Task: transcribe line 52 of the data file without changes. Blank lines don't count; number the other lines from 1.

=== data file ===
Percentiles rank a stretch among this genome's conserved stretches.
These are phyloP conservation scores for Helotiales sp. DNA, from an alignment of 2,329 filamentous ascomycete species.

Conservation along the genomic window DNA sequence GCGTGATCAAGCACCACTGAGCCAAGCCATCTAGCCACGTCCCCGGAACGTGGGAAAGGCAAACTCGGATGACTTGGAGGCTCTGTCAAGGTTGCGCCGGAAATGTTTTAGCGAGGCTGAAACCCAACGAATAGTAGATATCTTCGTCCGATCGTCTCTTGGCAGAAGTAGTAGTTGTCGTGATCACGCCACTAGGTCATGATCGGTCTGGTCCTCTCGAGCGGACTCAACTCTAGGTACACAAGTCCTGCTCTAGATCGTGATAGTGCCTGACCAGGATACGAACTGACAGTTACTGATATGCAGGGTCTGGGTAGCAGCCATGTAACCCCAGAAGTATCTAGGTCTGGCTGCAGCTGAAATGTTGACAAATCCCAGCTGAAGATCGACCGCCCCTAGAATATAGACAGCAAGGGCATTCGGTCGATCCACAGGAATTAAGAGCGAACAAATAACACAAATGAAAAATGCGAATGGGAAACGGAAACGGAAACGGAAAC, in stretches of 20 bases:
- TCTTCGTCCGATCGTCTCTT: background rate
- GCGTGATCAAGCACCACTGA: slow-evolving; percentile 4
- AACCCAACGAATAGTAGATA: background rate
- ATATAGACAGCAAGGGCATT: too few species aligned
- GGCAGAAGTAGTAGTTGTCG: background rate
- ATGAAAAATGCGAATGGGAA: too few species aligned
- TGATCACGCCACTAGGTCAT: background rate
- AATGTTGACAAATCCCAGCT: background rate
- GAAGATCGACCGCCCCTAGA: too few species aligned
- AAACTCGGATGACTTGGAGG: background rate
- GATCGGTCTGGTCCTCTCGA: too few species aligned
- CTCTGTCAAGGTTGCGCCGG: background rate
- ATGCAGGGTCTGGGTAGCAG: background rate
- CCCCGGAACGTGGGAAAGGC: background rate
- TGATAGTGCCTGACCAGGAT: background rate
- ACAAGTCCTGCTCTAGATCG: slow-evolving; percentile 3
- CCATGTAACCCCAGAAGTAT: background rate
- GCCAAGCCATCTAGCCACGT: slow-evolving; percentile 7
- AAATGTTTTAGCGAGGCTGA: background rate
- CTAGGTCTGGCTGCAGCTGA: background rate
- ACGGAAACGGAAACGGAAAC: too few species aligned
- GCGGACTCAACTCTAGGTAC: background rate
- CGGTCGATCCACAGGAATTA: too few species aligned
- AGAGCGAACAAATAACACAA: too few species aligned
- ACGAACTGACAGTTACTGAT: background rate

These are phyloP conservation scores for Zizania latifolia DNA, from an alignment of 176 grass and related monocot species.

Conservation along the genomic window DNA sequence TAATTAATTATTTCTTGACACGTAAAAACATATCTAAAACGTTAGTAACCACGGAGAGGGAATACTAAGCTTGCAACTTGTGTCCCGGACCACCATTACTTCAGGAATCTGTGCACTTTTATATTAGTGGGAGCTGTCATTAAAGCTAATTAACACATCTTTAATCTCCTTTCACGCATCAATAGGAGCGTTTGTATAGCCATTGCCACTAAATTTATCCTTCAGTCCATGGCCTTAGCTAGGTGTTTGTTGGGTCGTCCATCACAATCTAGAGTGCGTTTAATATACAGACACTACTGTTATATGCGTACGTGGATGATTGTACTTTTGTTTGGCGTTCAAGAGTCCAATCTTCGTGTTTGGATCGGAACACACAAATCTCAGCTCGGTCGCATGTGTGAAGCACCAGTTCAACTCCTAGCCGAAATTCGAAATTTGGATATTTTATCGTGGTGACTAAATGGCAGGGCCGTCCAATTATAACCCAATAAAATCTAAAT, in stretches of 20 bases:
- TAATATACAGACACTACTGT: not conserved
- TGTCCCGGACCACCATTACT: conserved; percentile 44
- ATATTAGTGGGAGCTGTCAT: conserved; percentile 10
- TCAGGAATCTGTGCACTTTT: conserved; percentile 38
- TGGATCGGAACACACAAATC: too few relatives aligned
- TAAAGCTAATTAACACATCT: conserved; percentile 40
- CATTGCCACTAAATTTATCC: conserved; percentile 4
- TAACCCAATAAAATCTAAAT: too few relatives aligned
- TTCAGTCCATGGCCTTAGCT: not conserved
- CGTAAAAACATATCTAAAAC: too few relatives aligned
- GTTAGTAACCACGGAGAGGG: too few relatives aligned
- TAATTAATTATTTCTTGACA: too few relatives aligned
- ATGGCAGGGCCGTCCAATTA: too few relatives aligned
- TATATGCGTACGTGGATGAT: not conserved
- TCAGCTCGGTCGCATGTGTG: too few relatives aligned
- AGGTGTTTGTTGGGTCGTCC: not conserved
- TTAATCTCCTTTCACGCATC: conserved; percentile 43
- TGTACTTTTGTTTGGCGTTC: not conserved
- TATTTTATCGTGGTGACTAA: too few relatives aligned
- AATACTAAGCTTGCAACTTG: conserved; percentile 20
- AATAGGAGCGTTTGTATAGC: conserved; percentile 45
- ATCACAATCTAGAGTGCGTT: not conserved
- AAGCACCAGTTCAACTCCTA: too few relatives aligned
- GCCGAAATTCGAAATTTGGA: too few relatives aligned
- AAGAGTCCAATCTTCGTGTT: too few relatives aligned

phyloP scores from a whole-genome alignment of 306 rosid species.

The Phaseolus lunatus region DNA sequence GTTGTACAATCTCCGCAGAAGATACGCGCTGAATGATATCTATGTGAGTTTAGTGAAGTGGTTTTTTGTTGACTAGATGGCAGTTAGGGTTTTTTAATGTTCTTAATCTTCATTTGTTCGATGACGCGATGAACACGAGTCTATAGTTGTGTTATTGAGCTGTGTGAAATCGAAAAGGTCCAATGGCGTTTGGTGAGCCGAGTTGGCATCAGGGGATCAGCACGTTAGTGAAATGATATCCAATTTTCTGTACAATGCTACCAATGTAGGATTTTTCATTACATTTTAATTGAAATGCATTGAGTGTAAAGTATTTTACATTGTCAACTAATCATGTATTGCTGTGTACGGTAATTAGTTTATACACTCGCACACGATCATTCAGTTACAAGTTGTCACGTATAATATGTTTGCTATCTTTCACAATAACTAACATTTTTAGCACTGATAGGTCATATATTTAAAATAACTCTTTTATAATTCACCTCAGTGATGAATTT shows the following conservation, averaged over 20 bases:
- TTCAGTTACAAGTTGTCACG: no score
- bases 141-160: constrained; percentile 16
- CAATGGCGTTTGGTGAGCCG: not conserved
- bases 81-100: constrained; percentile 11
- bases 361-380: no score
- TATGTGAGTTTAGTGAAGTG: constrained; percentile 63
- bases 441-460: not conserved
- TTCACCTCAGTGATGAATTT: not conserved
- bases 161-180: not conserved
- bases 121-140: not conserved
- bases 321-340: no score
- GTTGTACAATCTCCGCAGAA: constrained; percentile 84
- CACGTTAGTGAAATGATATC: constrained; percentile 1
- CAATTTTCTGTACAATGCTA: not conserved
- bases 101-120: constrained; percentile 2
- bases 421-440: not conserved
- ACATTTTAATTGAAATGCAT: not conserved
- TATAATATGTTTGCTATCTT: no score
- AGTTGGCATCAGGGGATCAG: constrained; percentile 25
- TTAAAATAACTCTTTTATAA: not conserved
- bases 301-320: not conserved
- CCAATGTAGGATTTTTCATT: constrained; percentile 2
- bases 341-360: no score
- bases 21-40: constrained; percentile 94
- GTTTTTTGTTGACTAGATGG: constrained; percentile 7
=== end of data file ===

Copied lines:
- ATCACAATCTAGAGTGCGTT: not conserved